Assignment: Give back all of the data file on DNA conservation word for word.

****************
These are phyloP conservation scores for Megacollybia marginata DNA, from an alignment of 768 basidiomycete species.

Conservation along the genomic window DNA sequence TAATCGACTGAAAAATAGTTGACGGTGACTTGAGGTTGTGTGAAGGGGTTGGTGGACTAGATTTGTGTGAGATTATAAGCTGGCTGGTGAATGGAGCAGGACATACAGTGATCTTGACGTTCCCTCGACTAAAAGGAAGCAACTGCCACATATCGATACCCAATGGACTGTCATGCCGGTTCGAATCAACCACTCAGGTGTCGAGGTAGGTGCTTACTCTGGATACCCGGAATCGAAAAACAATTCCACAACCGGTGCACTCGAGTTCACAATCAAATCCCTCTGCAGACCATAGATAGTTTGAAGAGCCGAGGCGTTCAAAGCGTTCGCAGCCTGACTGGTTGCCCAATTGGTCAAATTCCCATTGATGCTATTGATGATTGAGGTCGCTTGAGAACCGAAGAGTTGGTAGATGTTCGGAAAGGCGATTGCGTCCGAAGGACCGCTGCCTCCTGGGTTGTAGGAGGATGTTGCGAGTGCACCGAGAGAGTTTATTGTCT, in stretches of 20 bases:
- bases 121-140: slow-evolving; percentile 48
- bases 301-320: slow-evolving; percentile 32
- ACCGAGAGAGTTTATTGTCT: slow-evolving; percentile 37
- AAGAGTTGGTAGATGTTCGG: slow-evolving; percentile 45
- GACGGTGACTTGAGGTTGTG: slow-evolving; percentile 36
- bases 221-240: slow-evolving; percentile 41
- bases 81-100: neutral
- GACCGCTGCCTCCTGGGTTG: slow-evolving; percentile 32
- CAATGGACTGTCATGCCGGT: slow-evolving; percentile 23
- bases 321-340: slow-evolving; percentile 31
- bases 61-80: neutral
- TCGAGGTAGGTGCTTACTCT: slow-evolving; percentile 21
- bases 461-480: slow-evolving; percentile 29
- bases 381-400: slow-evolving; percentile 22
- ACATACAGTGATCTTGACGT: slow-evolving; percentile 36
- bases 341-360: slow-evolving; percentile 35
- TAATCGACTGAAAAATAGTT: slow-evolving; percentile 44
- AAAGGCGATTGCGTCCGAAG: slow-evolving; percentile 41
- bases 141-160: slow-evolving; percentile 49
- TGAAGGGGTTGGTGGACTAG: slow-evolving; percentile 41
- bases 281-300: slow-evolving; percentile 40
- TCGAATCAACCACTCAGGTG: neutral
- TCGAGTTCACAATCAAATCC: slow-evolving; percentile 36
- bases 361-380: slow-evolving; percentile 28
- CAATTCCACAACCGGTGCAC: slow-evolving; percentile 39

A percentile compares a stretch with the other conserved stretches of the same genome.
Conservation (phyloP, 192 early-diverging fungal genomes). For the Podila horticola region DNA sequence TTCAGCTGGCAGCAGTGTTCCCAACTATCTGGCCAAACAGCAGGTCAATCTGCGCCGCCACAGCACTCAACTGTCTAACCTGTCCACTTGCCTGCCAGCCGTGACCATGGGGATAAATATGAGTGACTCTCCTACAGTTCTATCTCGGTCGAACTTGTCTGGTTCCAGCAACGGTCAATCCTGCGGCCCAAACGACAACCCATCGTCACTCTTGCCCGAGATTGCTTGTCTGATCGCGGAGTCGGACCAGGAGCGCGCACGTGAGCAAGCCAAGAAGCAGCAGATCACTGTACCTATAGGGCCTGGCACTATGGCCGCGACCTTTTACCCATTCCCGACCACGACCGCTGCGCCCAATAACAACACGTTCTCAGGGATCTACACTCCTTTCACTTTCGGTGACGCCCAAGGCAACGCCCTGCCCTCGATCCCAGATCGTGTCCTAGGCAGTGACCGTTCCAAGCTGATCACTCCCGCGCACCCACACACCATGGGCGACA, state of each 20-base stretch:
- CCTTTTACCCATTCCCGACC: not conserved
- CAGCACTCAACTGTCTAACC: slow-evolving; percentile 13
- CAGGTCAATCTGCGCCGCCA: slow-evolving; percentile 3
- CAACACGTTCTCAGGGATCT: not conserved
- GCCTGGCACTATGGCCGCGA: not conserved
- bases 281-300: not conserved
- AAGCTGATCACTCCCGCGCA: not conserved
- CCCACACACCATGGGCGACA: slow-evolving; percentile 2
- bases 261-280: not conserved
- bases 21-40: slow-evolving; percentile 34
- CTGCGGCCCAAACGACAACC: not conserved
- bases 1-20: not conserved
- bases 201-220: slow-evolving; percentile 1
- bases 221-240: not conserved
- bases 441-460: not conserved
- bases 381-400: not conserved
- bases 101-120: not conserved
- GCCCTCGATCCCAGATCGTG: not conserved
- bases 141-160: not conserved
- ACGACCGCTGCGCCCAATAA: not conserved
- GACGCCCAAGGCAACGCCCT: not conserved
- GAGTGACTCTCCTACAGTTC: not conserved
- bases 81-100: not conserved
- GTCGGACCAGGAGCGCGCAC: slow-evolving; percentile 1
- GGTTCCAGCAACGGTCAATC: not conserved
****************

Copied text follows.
These are phyloP conservation scores for Megacollybia marginata DNA, from an alignment of 768 basidiomycete species.

Conservation along the genomic window DNA sequence TAATCGACTGAAAAATAGTTGACGGTGACTTGAGGTTGTGTGAAGGGGTTGGTGGACTAGATTTGTGTGAGATTATAAGCTGGCTGGTGAATGGAGCAGGACATACAGTGATCTTGACGTTCCCTCGACTAAAAGGAAGCAACTGCCACATATCGATACCCAATGGACTGTCATGCCGGTTCGAATCAACCACTCAGGTGTCGAGGTAGGTGCTTACTCTGGATACCCGGAATCGAAAAACAATTCCACAACCGGTGCACTCGAGTTCACAATCAAATCCCTCTGCAGACCATAGATAGTTTGAAGAGCCGAGGCGTTCAAAGCGTTCGCAGCCTGACTGGTTGCCCAATTGGTCAAATTCCCATTGATGCTATTGATGATTGAGGTCGCTTGAGAACCGAAGAGTTGGTAGATGTTCGGAAAGGCGATTGCGTCCGAAGGACCGCTGCCTCCTGGGTTGTAGGAGGATGTTGCGAGTGCACCGAGAGAGTTTATTGTCT, in stretches of 20 bases:
- bases 121-140: slow-evolving; percentile 48
- bases 301-320: slow-evolving; percentile 32
- ACCGAGAGAGTTTATTGTCT: slow-evolving; percentile 37
- AAGAGTTGGTAGATGTTCGG: slow-evolving; percentile 45
- GACGGTGACTTGAGGTTGTG: slow-evolving; percentile 36
- bases 221-240: slow-evolving; percentile 41
- bases 81-100: neutral
- GACCGCTGCCTCCTGGGTTG: slow-evolving; percentile 32
- CAATGGACTGTCATGCCGGT: slow-evolving; percentile 23
- bases 321-340: slow-evolving; percentile 31
- bases 61-80: neutral
- TCGAGGTAGGTGCTTACTCT: slow-evolving; percentile 21
- bases 461-480: slow-evolving; percentile 29
- bases 381-400: slow-evolving; percentile 22
- ACATACAGTGATCTTGACGT: slow-evolving; percentile 36
- bases 341-360: slow-evolving; percentile 35
- TAATCGACTGAAAAATAGTT: slow-evolving; percentile 44
- AAAGGCGATTGCGTCCGAAG: slow-evolving; percentile 41
- bases 141-160: slow-evolving; percentile 49
- TGAAGGGGTTGGTGGACTAG: slow-evolving; percentile 41
- bases 281-300: slow-evolving; percentile 40
- TCGAATCAACCACTCAGGTG: neutral
- TCGAGTTCACAATCAAATCC: slow-evolving; percentile 36
- bases 361-380: slow-evolving; percentile 28
- CAATTCCACAACCGGTGCAC: slow-evolving; percentile 39

A percentile compares a stretch with the other conserved stretches of the same genome.
Conservation (phyloP, 192 early-diverging fungal genomes). For the Podila horticola region DNA sequence TTCAGCTGGCAGCAGTGTTCCCAACTATCTGGCCAAACAGCAGGTCAATCTGCGCCGCCACAGCACTCAACTGTCTAACCTGTCCACTTGCCTGCCAGCCGTGACCATGGGGATAAATATGAGTGACTCTCCTACAGTTCTATCTCGGTCGAACTTGTCTGGTTCCAGCAACGGTCAATCCTGCGGCCCAAACGACAACCCATCGTCACTCTTGCCCGAGATTGCTTGTCTGATCGCGGAGTCGGACCAGGAGCGCGCACGTGAGCAAGCCAAGAAGCAGCAGATCACTGTACCTATAGGGCCTGGCACTATGGCCGCGACCTTTTACCCATTCCCGACCACGACCGCTGCGCCCAATAACAACACGTTCTCAGGGATCTACACTCCTTTCACTTTCGGTGACGCCCAAGGCAACGCCCTGCCCTCGATCCCAGATCGTGTCCTAGGCAGTGACCGTTCCAAGCTGATCACTCCCGCGCACCCACACACCATGGGCGACA, state of each 20-base stretch:
- CCTTTTACCCATTCCCGACC: not conserved
- CAGCACTCAACTGTCTAACC: slow-evolving; percentile 13
- CAGGTCAATCTGCGCCGCCA: slow-evolving; percentile 3
- CAACACGTTCTCAGGGATCT: not conserved
- GCCTGGCACTATGGCCGCGA: not conserved
- bases 281-300: not conserved
- AAGCTGATCACTCCCGCGCA: not conserved
- CCCACACACCATGGGCGACA: slow-evolving; percentile 2
- bases 261-280: not conserved
- bases 21-40: slow-evolving; percentile 34
- CTGCGGCCCAAACGACAACC: not conserved
- bases 1-20: not conserved
- bases 201-220: slow-evolving; percentile 1
- bases 221-240: not conserved
- bases 441-460: not conserved
- bases 381-400: not conserved
- bases 101-120: not conserved
- GCCCTCGATCCCAGATCGTG: not conserved
- bases 141-160: not conserved
- ACGACCGCTGCGCCCAATAA: not conserved
- GACGCCCAAGGCAACGCCCT: not conserved
- GAGTGACTCTCCTACAGTTC: not conserved
- bases 81-100: not conserved
- GTCGGACCAGGAGCGCGCAC: slow-evolving; percentile 1
- GGTTCCAGCAACGGTCAATC: not conserved